A hazardous area is defined as an area in which an explosive atmosphere is present, or may be expected to be present, in quantities such as to require special precautions for the construction, installation and use potential ignition sources.
An explosion will occur when three basic conditions are present and remove any of these basic conditions and an explosion will not occur :
- Explosive material (Gas,Liquid,Dust)
- Oxygen / Air
- Source of Ignition (Temperature Rise, Spark)
Classification of Hazardous Areas
The purpose of area classification is to provide a basis for the correct selection, installation and location of electrical and non-electrical equipment in those areas. Areas must be classified depending on the properties of the flammable vapours, liquids, gases, mists, combustible dusts or fibres that may be present and the likelihood that a flammable or combustible concentration or quantity is present.
The aim of area classification is to avoid ignition of flammable release that may be occur in the operation of facilities. The intent is to reduce to an acceptable minimum level that probability of a flammable atmosphere and an ignition source occurring at the same time.
The classification of ZONE is a complex problem but the main factors to consider are :
- The probability of the presence of gas.
- The quantity and duration of hazardous vapour.
- The amount of ventilation.
- The nature of gas : either lighter or heavier than air.
(FOR FLAMMABLE GASES AND VAPOURS):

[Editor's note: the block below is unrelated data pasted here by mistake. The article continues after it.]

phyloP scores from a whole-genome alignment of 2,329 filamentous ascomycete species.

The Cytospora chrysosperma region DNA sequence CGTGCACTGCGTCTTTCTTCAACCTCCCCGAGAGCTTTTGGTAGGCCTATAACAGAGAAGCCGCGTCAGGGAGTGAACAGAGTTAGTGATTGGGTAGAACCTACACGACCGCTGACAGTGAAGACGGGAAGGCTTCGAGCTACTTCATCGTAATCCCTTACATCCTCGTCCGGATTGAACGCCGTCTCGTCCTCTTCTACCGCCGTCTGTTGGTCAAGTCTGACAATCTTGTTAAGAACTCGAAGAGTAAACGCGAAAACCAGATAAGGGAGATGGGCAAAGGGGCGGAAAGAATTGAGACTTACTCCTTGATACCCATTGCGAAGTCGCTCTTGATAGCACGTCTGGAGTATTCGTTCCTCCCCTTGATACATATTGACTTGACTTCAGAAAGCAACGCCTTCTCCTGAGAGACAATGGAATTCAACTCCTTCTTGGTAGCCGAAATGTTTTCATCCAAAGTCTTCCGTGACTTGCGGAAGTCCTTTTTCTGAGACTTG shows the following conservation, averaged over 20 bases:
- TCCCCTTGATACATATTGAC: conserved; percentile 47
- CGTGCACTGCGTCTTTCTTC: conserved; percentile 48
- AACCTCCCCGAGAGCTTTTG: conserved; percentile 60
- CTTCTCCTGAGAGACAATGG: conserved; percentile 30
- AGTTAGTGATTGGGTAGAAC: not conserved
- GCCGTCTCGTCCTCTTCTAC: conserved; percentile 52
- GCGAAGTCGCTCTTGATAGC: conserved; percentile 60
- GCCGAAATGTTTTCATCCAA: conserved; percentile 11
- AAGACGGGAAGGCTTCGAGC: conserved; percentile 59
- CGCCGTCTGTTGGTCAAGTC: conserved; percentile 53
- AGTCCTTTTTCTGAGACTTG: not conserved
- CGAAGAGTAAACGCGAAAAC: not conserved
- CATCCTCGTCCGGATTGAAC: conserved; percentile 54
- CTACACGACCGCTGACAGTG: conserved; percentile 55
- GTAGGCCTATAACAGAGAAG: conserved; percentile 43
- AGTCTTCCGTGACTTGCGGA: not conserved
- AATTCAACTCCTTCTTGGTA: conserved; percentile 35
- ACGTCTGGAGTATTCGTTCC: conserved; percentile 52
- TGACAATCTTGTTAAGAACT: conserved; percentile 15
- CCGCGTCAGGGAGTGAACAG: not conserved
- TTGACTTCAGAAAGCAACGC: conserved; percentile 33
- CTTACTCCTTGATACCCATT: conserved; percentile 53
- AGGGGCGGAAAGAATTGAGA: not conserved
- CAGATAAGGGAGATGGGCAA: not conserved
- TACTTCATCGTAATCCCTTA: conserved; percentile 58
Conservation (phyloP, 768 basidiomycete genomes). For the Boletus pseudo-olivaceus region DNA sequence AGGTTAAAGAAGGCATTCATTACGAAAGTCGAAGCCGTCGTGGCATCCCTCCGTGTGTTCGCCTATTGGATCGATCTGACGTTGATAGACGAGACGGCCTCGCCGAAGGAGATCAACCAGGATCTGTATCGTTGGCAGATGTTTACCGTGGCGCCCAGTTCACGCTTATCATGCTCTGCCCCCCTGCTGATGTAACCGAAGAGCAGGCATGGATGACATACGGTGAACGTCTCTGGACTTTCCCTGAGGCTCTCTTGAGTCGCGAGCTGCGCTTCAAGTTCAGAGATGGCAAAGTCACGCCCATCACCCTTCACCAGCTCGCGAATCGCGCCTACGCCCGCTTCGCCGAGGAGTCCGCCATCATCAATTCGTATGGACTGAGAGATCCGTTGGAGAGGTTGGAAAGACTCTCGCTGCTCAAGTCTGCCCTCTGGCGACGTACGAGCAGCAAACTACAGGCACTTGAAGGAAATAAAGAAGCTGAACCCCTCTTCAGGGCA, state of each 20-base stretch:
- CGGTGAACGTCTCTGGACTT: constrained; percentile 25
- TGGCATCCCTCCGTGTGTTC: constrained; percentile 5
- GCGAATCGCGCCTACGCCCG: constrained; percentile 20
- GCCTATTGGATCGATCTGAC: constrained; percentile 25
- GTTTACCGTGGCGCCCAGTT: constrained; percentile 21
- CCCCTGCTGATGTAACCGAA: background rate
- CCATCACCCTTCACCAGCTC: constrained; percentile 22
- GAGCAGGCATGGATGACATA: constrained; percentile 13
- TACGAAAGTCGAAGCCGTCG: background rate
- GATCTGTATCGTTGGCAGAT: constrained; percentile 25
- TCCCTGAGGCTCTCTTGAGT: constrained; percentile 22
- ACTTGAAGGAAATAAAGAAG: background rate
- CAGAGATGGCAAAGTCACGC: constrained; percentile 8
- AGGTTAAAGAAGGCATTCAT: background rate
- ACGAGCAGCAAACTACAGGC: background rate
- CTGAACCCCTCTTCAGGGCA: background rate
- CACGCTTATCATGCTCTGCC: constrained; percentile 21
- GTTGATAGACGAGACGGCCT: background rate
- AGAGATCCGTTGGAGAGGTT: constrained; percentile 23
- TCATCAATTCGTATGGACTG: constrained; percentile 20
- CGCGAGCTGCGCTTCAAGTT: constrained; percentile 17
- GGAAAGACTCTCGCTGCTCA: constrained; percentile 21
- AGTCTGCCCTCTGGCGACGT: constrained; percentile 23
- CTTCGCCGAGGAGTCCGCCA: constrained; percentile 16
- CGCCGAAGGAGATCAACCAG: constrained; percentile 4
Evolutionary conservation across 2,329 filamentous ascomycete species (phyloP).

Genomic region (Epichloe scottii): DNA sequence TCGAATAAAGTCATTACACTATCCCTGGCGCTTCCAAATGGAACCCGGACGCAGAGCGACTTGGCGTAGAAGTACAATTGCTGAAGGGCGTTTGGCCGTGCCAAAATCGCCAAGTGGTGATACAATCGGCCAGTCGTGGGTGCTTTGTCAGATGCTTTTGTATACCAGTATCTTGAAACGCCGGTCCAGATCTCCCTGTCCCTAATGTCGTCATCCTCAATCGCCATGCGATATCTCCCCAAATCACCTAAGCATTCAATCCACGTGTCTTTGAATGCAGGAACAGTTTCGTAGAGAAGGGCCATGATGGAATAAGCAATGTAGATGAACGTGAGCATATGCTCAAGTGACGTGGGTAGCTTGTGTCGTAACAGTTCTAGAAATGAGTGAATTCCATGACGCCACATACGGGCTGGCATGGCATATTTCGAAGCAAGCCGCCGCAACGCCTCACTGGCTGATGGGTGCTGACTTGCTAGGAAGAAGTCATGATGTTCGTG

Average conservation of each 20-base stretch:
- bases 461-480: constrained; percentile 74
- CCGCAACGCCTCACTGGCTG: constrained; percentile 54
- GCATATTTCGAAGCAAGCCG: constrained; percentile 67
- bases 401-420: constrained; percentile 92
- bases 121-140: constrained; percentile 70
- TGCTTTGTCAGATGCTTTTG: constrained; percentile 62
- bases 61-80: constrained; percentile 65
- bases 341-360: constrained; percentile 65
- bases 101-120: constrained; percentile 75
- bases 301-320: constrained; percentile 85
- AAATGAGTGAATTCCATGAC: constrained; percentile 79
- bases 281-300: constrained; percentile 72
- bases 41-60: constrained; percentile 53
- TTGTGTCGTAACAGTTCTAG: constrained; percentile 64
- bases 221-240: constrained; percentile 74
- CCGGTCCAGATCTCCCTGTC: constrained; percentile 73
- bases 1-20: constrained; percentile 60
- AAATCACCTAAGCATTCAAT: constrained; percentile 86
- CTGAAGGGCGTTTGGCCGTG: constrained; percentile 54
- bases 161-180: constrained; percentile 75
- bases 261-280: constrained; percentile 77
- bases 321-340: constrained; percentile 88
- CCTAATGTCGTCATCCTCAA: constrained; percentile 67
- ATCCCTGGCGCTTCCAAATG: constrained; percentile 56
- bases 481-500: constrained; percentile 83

- Zone 0 - An area in which an explosive atmosphere is constantly present, or present for long periods.
- Zone 1 - An area in which an explosive atmosphere is likely to occur in normal operation.(Rough Guide : 10 hours or more per year but less than 1000 hours per year)
- Zone 2 - An area in which an explosive atmosphere is not likely to occur in normal operation and if it occur it will exist only for a short time. (Rough Guide : Less than 10 hours per year)
(FOR COMBUSTIBLE DUSTS):
- Zone 20 - An area in which combustible dust, as a cloud, is present continuously or frequently during normal operation in sufficient quantity to be capable of producing an explosive concentration of combustible dust in a mixture with air.
- Zone 21 - An area in which combustible dust, as a cloud, is occasionally present during normal operation in sufficient quantity to be capable of producing an explosive concentration of combustible dust in a mixture with air.
- Zone 22 - An area in which combustible dust, as a cloud, may occur infrequently and persist for only a short period, or in which accumulations of layers of combustible dust may give rise to an explosive concentration of combustible dust in a mixture with air.
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The grouping of gases and vapours are classified into Group I and Group II categories. Group I is for Mining Applications and Group II is for General Industry. Group I equipment has a representative gas of Methane and all equipment used in underground mining applications fall into this categories. Any other equipment will be Group II classified.
- I - Methane
- IIA - Propane
- IIB - Ethylene
- IIC - Hydrogen, Acetylene
The temperature classification on the electrical equipment label will be one of the following (Maximum Surface Temperature in degree Celsius) :
- T1 - 450
- T2 - 300
- T3 - 200
- T4 - 135
- T5 - 100
- T6 - 85
Therefore, those items certified as being T6, can be used in T1, T2, T3, T4, T5 and T6 gases. Whereas a T2 certification only allows a piece of equipment to be used in T1 and T2 gases.
- IEC/EN 60079-0 - General Requirements
- IEC/EN 60079-10 - Electrical apparatus for explosive gas atmospheres. Classification of hazardous areas.
- IEC/EN 60079-14 - Explosive atmospheres. Electrical installations design, selection and erection.
- IEC/EN 61892-7 - Mobile and fixed offshore units. Electrical installations. Hazardous areas.
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